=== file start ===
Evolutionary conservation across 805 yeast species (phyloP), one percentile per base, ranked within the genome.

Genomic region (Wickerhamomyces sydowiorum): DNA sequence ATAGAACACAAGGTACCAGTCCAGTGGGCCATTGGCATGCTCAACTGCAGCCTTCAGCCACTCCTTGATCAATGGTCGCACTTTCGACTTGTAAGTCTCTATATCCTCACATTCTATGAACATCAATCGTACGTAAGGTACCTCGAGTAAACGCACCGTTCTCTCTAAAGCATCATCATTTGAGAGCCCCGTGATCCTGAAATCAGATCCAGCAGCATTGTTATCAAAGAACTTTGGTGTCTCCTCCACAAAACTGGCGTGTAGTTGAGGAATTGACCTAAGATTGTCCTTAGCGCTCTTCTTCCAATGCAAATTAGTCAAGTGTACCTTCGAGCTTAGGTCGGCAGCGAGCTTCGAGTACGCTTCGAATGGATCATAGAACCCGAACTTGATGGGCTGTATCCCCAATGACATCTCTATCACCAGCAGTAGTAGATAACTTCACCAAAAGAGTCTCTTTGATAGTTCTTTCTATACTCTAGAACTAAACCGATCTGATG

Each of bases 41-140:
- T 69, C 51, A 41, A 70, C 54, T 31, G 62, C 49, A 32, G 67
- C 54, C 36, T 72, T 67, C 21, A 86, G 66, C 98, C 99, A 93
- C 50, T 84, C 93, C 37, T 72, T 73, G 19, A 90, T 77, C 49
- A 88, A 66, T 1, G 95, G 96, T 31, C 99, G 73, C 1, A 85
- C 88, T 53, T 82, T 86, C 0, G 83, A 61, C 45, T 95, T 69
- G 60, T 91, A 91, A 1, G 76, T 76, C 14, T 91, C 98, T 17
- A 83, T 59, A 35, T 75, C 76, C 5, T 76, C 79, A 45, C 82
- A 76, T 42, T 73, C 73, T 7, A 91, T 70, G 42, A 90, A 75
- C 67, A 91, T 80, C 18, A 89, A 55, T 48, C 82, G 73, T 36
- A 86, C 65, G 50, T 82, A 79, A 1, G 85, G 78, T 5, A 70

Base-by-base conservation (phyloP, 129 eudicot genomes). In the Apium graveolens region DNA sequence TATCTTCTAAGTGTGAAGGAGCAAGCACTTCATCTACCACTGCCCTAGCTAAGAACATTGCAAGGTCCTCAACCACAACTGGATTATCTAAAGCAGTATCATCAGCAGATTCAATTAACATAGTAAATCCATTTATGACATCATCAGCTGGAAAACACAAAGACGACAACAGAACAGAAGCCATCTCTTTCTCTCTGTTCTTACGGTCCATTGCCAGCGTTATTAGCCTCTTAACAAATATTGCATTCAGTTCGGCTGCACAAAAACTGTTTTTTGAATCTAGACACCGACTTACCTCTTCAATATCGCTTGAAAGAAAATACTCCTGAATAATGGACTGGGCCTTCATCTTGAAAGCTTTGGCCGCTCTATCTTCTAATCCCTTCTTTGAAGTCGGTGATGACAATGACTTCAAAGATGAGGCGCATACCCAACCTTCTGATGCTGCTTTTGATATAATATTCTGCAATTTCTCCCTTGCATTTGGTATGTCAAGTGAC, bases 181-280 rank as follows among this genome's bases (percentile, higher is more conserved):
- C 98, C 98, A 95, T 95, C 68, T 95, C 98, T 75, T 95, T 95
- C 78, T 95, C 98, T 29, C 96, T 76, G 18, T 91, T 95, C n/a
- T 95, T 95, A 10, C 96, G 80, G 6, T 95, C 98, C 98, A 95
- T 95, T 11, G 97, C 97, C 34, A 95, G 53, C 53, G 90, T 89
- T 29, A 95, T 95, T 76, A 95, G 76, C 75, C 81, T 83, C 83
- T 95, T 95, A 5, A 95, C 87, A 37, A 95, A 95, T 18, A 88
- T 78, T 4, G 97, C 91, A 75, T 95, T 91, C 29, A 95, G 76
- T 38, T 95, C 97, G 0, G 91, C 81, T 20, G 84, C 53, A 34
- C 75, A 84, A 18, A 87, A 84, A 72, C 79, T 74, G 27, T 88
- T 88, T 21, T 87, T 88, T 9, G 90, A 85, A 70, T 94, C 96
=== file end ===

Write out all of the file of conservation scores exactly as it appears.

Evolutionary conservation across 805 yeast species (phyloP), one percentile per base, ranked within the genome.

Genomic region (Wickerhamomyces sydowiorum): DNA sequence ATAGAACACAAGGTACCAGTCCAGTGGGCCATTGGCATGCTCAACTGCAGCCTTCAGCCACTCCTTGATCAATGGTCGCACTTTCGACTTGTAAGTCTCTATATCCTCACATTCTATGAACATCAATCGTACGTAAGGTACCTCGAGTAAACGCACCGTTCTCTCTAAAGCATCATCATTTGAGAGCCCCGTGATCCTGAAATCAGATCCAGCAGCATTGTTATCAAAGAACTTTGGTGTCTCCTCCACAAAACTGGCGTGTAGTTGAGGAATTGACCTAAGATTGTCCTTAGCGCTCTTCTTCCAATGCAAATTAGTCAAGTGTACCTTCGAGCTTAGGTCGGCAGCGAGCTTCGAGTACGCTTCGAATGGATCATAGAACCCGAACTTGATGGGCTGTATCCCCAATGACATCTCTATCACCAGCAGTAGTAGATAACTTCACCAAAAGAGTCTCTTTGATAGTTCTTTCTATACTCTAGAACTAAACCGATCTGATG

Each of bases 41-140:
- T 69, C 51, A 41, A 70, C 54, T 31, G 62, C 49, A 32, G 67
- C 54, C 36, T 72, T 67, C 21, A 86, G 66, C 98, C 99, A 93
- C 50, T 84, C 93, C 37, T 72, T 73, G 19, A 90, T 77, C 49
- A 88, A 66, T 1, G 95, G 96, T 31, C 99, G 73, C 1, A 85
- C 88, T 53, T 82, T 86, C 0, G 83, A 61, C 45, T 95, T 69
- G 60, T 91, A 91, A 1, G 76, T 76, C 14, T 91, C 98, T 17
- A 83, T 59, A 35, T 75, C 76, C 5, T 76, C 79, A 45, C 82
- A 76, T 42, T 73, C 73, T 7, A 91, T 70, G 42, A 90, A 75
- C 67, A 91, T 80, C 18, A 89, A 55, T 48, C 82, G 73, T 36
- A 86, C 65, G 50, T 82, A 79, A 1, G 85, G 78, T 5, A 70

Base-by-base conservation (phyloP, 129 eudicot genomes). In the Apium graveolens region DNA sequence TATCTTCTAAGTGTGAAGGAGCAAGCACTTCATCTACCACTGCCCTAGCTAAGAACATTGCAAGGTCCTCAACCACAACTGGATTATCTAAAGCAGTATCATCAGCAGATTCAATTAACATAGTAAATCCATTTATGACATCATCAGCTGGAAAACACAAAGACGACAACAGAACAGAAGCCATCTCTTTCTCTCTGTTCTTACGGTCCATTGCCAGCGTTATTAGCCTCTTAACAAATATTGCATTCAGTTCGGCTGCACAAAAACTGTTTTTTGAATCTAGACACCGACTTACCTCTTCAATATCGCTTGAAAGAAAATACTCCTGAATAATGGACTGGGCCTTCATCTTGAAAGCTTTGGCCGCTCTATCTTCTAATCCCTTCTTTGAAGTCGGTGATGACAATGACTTCAAAGATGAGGCGCATACCCAACCTTCTGATGCTGCTTTTGATATAATATTCTGCAATTTCTCCCTTGCATTTGGTATGTCAAGTGAC, bases 181-280 rank as follows among this genome's bases (percentile, higher is more conserved):
- C 98, C 98, A 95, T 95, C 68, T 95, C 98, T 75, T 95, T 95
- C 78, T 95, C 98, T 29, C 96, T 76, G 18, T 91, T 95, C n/a
- T 95, T 95, A 10, C 96, G 80, G 6, T 95, C 98, C 98, A 95
- T 95, T 11, G 97, C 97, C 34, A 95, G 53, C 53, G 90, T 89
- T 29, A 95, T 95, T 76, A 95, G 76, C 75, C 81, T 83, C 83
- T 95, T 95, A 5, A 95, C 87, A 37, A 95, A 95, T 18, A 88
- T 78, T 4, G 97, C 91, A 75, T 95, T 91, C 29, A 95, G 76
- T 38, T 95, C 97, G 0, G 91, C 81, T 20, G 84, C 53, A 34
- C 75, A 84, A 18, A 87, A 84, A 72, C 79, T 74, G 27, T 88
- T 88, T 21, T 87, T 88, T 9, G 90, A 85, A 70, T 94, C 96